Sportopedia Glossary

Action and Action Situation

Action and Action Situation

The term ‘action’ has evolved into a key concept in psychology and sport psychology, as in other social and human sciences. It represents the central reference point for a theoretical perspective, the action theory perspective as it is elaborated with special emphasis to sport-related actions in sport psychology. The translation of the German ‘Handlung’ into the English ‘action’ is not absolutely fitting since ‘Handlung’ is not synonymous with ‘activity’ or ‘operation’ or ‘movement.’ A human action (Handlung) is understood to be the characteristic nature of human behavior, intentionally organized within a meaningful structured situational context (see e.g., Nitsch & Hackfort, 2016) and the fundamental entity for the analysis, explication, and intervention of mental processes regulating human behavior.

Actions are initiated to achieve a fundamental task, i.e., to overcome a misfit or maintain a fit in the present person-environment constellation (objective situation) as it is experienced by the human subject in regard to his or her intentions (subjective definition of the situation). In this definition, the personal significance (valence; see solid lines in Fig. A.1) and the controllability (competence; see dash lines in Fig. A.1) of the action situation are emphasized (Nitsch & Hackfort, 1981; see Fig. A.1).

Any action implies a quadruple function in varying accentuation: (1) exploration—in the sense of gathering new information and experiences, (2) construction—in the sense of an active optimization of the action situation, including the intentionally organized omission as a special type of action, (3) protection—in the sense of guarding against threats and disturbances, and (4) presentation— in the sense of demonstrating personal characteristics as a means of impression management. In various sports, each of these functions is emphasized differently as each sport is characterized by a typical action profile.

Similar profiles and/or special features in the profile are used to classify sports like adventure and risk sports, martial arts, or in building a group of sports in which the presentation function is accentuated like in figure skating and artistic gymnastics.

Characteristic for the action process, ‘acting’ is (1) the dynamic interrelation of the person and his or her environment, (2) the coordinated interplay of principally all intrapersonal functions, like cognitive, affective, motivational, and volitional processes, perception, and memory, as well as (3) the temporal and functional embedding within the action continuum with regard to the individual’s action biography and future perspective.

That is, the present action is at the same time the endpoint of the previous and the starting point of the upcoming development. Thus, variations in one of the features results in adaptive alterations in the state of the others. We act as physical, biological, mental, and social beings in a physically, biologically, mentally, and socially structured world (see also Wessel, 2015;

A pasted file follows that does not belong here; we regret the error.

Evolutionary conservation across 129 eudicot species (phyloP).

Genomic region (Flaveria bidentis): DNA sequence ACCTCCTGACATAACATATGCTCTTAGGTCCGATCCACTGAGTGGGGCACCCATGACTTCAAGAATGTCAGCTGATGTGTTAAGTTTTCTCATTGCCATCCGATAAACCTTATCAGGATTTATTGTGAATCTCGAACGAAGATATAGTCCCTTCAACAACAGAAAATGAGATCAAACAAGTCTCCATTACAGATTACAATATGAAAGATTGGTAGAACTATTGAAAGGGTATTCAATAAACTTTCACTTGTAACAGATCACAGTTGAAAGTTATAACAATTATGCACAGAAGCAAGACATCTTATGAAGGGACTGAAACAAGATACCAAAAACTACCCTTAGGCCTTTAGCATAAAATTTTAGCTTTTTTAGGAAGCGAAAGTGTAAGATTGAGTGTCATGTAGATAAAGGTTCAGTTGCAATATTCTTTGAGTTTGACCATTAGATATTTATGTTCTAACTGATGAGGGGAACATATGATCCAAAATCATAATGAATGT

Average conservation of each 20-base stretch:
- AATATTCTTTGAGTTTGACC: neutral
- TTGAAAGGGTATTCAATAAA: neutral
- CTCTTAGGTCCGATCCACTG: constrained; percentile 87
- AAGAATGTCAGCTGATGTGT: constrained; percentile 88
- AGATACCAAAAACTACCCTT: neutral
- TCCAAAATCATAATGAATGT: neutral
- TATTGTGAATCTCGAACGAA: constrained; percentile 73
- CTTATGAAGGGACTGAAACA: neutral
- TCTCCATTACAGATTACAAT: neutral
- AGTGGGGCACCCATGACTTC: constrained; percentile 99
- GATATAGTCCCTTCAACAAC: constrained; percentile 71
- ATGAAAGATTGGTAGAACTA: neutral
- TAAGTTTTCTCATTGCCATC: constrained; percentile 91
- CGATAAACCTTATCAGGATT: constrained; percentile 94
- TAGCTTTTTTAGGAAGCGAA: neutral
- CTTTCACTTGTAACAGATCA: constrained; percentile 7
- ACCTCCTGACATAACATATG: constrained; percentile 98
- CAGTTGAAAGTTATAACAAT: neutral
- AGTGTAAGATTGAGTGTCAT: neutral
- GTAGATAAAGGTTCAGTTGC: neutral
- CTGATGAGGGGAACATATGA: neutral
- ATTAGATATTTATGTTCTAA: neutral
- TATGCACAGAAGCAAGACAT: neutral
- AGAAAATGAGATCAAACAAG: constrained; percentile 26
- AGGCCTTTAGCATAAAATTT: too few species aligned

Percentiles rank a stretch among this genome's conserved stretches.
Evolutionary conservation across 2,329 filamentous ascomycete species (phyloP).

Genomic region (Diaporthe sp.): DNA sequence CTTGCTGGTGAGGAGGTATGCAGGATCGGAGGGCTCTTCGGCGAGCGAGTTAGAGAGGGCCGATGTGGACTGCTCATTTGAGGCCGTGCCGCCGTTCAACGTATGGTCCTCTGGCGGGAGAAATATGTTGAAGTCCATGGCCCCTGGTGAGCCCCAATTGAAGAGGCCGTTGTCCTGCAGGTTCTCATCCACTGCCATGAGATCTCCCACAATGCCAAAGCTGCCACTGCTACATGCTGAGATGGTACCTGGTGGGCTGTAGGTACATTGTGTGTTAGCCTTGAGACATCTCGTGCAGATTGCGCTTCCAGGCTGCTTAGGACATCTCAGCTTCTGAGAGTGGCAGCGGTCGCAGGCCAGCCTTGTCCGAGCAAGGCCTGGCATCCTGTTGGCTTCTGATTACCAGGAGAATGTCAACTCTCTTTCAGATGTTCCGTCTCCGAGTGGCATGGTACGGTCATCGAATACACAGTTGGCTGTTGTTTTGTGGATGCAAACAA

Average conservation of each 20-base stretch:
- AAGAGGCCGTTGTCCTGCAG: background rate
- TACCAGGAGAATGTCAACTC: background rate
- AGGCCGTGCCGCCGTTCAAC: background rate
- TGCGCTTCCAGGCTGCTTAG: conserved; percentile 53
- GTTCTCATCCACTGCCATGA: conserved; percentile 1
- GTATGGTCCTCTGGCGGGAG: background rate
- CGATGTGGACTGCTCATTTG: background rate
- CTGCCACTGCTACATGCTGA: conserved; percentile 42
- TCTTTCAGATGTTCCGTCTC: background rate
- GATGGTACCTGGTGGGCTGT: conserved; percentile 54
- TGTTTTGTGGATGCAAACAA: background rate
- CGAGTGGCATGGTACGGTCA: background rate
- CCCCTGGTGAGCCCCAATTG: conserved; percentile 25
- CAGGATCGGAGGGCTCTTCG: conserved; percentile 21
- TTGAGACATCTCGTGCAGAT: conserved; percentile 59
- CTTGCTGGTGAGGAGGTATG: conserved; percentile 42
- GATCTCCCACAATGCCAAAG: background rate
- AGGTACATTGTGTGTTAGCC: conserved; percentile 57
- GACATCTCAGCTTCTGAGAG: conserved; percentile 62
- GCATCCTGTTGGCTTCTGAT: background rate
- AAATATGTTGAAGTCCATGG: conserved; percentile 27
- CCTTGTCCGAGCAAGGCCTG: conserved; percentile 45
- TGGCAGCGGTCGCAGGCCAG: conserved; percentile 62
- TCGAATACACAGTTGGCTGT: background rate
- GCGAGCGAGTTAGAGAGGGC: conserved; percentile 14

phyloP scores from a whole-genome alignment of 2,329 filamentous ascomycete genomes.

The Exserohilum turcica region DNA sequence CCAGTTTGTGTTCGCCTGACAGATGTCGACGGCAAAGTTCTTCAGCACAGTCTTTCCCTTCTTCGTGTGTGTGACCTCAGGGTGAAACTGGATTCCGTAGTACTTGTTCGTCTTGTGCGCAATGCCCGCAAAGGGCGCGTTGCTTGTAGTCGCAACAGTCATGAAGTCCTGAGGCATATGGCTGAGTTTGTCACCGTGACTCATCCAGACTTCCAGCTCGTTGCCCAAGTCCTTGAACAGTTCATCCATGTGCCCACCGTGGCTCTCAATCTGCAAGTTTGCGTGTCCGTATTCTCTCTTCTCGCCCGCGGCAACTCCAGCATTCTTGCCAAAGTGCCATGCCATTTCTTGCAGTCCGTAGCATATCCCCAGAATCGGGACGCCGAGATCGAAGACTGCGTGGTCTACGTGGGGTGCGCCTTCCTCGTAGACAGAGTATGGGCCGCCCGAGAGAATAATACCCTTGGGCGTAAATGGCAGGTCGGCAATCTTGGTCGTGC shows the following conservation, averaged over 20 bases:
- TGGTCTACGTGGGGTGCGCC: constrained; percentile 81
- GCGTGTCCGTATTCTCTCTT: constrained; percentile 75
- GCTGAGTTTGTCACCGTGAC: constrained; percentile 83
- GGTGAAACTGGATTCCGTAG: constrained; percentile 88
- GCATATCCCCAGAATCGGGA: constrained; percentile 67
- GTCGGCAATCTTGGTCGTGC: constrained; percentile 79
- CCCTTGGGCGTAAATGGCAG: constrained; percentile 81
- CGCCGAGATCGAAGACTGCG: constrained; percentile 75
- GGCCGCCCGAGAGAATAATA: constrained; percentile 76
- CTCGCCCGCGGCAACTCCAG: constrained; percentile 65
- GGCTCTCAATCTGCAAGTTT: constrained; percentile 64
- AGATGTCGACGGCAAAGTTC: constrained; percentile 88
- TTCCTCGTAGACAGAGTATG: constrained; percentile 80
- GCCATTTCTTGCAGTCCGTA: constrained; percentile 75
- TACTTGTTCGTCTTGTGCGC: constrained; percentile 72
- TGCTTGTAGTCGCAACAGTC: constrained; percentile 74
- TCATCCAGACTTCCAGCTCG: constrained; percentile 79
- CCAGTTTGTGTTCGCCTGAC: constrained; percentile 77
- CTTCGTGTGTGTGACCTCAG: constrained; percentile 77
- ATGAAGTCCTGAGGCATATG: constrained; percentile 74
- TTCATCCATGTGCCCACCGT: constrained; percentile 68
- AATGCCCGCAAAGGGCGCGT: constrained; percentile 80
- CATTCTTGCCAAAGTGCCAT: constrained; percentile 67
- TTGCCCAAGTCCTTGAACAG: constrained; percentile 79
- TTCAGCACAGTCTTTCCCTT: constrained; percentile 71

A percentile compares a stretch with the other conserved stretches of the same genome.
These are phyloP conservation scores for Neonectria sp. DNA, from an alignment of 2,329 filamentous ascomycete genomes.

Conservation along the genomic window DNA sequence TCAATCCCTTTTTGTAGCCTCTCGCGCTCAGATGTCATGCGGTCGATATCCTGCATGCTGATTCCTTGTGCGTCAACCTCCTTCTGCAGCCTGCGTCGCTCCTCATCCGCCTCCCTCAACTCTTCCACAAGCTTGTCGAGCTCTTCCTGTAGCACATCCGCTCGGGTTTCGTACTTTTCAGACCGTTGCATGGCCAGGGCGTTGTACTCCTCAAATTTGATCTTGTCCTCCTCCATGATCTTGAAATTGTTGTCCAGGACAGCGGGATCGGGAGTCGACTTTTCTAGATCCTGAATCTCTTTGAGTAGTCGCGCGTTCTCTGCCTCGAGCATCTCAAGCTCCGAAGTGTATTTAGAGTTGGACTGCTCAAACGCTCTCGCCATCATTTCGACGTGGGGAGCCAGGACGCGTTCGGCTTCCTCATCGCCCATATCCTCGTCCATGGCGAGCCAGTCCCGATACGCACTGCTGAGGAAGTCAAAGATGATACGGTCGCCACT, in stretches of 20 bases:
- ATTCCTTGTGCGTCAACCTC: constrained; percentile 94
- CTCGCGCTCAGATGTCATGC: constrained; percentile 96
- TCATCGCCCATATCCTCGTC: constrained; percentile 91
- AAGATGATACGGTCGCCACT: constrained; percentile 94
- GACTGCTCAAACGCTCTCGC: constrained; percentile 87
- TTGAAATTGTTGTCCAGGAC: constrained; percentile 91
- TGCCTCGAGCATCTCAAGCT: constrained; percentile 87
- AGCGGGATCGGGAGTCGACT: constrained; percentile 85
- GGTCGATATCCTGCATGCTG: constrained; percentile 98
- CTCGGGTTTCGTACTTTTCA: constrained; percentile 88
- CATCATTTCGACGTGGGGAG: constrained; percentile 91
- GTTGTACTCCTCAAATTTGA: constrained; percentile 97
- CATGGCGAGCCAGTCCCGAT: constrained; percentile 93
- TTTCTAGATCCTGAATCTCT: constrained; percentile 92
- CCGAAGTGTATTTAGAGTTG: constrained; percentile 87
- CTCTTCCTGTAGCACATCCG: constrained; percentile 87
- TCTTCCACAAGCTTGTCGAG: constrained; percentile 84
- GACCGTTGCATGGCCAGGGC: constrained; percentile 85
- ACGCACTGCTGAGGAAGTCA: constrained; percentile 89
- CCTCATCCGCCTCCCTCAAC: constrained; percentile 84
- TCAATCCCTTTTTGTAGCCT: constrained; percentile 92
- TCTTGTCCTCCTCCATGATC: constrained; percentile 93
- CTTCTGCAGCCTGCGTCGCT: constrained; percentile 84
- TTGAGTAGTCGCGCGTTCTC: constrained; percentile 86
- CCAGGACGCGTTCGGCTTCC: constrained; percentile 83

see Fig. A.1).

The focus in sport and sport psychology is given to the analysis and optimization of movement actions that are of structural equality with mental and social actions. For this purpose, it is essential to consider and specify
the role played by various psychological states and processes in movement actions. This implies that the particular psychological orientation, activation, and control function will be specified in regard to movement actions and, in consequence, a central task in sport psychology is to study how psychic processes regulate actions in sport and, vice versa, how movement actions regulate psychic processes. The functional approach with special emphasis of the reciprocal effects of affective, cognitive, and motor processes is of fundamental meaning for the development of sport psychology as well as for action psychology. Furthermore, the impact of the course and outcome of an action on the shortand long-term modification of psychological functions is to be taken into account as, for instance, illustrated by the potential interrelation of sport activity and mental fitness.

Nitsch, J. R., & Hackfort, D. (1981). Streß in Schule und
Hochschule – eine handlungspsychologische Funktionsanalyse
(Stress in school and university   An action psychology based
functional analysis). In J. R. Nitsch (Ed.), Stress (pp. 263 311).
Bern: Huber.

Nitsch, J. R., & Hackfort, D. (2016). Theoretical framework of
performance psychology: An action theory perspective. In M.
Raab, B. Lobinger, S. Hoffmann, A. Pizzera, & S. Laborde
(Eds.), Performance psychology. Perception, action, cognition,
and emotion (pp. 11 29). Amsterdam: Elsevier.

Wessel, K.-F. (2015). Der ganze Mensch. Eine Einfu¨hrung in
die Humanontogenetik (The entire human being. An introduction
to human-ontogenesis). Berlin: Logos.

***Contributed by R Dieter Hackfort & Jürgen R. Nitsch for Hackfort, D., Schinke, R. J., & Strauss, B. (Eds.). (2019). Dictionary of sport psychology: sport, exercise, and performing arts. Academic Press.